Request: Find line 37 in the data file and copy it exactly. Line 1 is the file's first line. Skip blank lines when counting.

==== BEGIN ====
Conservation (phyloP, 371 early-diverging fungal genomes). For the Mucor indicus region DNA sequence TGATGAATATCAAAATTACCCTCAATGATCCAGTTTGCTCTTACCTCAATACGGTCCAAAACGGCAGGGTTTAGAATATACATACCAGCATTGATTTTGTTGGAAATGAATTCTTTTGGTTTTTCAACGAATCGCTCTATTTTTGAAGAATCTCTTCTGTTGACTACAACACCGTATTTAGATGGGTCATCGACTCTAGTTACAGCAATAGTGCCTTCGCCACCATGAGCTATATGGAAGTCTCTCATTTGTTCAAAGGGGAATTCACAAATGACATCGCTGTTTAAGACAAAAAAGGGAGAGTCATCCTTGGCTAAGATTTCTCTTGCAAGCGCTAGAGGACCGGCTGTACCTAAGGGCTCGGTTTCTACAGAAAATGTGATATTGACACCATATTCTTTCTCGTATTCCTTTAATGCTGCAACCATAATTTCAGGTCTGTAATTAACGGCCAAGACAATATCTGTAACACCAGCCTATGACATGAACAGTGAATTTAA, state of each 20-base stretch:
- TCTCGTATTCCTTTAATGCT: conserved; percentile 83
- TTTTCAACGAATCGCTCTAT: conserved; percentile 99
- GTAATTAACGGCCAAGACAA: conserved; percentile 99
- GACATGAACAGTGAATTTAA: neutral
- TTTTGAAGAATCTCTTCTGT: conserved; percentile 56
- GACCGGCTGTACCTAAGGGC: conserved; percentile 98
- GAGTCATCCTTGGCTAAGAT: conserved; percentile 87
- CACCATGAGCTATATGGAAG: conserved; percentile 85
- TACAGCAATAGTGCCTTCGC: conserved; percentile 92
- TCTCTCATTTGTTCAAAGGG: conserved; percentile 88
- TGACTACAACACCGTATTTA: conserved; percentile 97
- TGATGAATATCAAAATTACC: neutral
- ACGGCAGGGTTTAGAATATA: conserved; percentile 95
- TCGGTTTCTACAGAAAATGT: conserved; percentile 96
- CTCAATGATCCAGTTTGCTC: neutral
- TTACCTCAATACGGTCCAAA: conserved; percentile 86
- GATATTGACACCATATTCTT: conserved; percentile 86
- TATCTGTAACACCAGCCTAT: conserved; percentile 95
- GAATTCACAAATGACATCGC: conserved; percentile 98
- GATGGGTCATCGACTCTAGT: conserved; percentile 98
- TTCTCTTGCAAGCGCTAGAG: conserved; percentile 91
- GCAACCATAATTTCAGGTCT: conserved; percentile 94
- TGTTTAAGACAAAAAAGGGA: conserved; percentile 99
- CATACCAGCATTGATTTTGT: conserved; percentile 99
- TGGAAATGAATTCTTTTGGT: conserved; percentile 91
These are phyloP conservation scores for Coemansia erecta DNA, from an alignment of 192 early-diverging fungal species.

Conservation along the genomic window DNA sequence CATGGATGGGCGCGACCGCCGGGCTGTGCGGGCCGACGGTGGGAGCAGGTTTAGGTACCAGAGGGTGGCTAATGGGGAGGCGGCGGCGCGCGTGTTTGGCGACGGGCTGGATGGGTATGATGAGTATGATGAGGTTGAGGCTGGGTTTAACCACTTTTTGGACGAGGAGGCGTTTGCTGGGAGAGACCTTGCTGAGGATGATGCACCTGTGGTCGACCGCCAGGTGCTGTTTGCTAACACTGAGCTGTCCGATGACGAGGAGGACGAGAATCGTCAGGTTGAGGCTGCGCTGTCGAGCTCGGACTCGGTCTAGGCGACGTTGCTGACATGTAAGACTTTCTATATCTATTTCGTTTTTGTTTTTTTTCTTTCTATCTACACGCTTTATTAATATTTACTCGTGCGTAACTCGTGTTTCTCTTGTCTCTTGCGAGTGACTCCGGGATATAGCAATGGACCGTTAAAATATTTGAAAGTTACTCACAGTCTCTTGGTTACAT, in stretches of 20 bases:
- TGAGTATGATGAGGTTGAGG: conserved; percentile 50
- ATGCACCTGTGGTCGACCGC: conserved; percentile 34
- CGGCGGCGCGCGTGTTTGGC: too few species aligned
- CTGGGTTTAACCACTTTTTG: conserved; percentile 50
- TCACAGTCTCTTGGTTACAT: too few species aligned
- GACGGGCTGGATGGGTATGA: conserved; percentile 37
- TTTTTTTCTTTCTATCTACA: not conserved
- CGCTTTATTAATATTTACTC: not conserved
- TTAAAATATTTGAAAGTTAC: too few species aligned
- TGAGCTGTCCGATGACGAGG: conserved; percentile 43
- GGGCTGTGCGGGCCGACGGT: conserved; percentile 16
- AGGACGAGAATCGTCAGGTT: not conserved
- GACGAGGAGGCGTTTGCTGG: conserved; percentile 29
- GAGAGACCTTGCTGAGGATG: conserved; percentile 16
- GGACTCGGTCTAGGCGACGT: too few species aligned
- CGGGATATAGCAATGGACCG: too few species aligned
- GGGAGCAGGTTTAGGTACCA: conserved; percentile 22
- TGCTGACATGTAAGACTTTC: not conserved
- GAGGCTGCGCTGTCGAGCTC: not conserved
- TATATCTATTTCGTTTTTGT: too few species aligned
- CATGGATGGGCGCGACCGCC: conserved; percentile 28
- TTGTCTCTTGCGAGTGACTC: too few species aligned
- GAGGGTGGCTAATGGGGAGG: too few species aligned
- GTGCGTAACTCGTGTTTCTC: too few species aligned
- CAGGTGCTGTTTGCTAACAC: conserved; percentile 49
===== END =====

- TTAAAATATTTGAAAGTTAC: too few species aligned